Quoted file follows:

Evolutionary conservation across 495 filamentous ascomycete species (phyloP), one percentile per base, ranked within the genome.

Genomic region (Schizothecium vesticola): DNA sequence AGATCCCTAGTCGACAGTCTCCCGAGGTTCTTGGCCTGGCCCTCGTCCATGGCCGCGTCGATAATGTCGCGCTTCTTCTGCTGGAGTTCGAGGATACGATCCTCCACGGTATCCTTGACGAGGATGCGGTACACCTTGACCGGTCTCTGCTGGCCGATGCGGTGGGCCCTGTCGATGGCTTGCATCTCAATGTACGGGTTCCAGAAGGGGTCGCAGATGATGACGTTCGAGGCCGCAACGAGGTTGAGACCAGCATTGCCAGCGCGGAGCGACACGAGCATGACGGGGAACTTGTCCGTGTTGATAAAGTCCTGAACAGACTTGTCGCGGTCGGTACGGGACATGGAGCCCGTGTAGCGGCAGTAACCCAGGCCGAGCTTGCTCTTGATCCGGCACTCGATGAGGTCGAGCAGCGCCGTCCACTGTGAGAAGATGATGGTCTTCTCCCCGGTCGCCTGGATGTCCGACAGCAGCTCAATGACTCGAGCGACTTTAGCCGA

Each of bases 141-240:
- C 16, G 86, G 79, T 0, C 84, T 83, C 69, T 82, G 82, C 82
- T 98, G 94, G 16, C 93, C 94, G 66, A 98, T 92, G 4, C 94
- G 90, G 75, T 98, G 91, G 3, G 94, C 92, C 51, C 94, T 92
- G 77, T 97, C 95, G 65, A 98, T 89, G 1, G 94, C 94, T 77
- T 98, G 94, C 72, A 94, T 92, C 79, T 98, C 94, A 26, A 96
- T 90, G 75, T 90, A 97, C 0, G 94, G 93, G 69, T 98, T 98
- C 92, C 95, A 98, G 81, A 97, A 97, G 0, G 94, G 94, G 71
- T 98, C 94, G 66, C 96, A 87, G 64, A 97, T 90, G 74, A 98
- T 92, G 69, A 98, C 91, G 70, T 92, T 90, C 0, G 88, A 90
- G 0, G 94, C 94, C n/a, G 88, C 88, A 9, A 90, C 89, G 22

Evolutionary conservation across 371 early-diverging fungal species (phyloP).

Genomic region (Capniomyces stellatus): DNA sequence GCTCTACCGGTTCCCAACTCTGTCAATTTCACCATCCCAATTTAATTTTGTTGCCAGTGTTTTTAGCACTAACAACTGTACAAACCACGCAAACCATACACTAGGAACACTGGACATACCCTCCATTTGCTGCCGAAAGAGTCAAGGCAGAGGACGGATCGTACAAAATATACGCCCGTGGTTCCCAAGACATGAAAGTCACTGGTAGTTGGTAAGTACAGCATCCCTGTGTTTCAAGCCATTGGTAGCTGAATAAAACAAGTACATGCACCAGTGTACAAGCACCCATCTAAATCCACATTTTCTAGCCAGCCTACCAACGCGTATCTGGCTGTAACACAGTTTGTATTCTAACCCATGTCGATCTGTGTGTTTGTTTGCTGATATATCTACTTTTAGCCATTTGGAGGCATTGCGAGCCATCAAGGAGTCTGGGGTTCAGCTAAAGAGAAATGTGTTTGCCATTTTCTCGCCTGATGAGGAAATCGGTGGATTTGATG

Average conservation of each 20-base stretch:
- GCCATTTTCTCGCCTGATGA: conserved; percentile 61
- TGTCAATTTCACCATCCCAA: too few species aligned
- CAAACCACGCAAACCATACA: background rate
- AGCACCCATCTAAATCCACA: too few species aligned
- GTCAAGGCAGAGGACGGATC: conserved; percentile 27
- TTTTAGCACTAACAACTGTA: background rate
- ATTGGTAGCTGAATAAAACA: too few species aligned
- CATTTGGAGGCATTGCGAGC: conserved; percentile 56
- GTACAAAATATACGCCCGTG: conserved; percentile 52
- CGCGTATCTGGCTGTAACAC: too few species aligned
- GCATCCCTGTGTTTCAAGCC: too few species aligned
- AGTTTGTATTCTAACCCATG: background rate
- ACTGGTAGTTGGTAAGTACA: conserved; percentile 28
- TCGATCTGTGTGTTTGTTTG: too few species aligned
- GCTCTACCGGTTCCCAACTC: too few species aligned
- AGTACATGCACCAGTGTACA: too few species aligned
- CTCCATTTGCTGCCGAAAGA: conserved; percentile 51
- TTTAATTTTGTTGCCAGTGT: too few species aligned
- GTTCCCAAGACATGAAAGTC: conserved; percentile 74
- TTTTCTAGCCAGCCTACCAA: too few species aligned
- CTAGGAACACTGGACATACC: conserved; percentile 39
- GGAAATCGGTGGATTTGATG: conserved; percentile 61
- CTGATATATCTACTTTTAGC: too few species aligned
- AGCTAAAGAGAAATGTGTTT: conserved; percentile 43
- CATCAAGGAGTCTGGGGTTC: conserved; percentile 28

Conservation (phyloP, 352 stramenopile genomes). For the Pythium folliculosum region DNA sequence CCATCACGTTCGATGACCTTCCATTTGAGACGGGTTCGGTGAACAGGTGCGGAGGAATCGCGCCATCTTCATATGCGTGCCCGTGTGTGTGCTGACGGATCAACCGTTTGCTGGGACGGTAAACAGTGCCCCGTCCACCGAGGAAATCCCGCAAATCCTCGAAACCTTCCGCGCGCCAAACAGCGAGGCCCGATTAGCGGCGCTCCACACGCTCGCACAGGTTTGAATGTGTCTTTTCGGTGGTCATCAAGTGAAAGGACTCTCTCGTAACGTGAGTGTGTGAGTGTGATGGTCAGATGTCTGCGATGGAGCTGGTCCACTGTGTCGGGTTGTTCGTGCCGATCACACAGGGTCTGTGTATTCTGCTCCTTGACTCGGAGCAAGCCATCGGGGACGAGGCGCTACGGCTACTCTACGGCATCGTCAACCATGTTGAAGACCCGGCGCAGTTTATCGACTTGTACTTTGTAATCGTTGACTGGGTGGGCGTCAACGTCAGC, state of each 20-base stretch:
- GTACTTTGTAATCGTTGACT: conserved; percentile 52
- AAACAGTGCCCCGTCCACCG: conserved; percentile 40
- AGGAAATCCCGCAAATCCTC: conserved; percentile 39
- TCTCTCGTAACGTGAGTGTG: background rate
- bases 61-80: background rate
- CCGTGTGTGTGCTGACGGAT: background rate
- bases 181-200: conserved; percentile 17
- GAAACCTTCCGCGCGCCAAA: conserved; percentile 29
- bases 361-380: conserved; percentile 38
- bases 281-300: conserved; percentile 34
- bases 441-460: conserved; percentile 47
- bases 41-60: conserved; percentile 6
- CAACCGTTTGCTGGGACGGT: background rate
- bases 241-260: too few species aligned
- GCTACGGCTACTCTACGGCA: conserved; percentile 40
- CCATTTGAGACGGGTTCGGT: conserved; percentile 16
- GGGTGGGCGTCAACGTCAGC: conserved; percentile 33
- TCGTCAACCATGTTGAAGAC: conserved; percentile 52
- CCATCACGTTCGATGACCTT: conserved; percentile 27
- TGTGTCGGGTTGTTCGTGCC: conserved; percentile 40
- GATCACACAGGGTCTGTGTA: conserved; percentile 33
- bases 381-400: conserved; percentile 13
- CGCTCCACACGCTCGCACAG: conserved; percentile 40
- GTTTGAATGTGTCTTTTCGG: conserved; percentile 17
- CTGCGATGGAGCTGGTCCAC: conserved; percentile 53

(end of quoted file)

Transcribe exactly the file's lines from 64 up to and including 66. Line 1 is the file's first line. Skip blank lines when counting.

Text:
- bases 381-400: conserved; percentile 13
- CGCTCCACACGCTCGCACAG: conserved; percentile 40
- GTTTGAATGTGTCTTTTCGG: conserved; percentile 17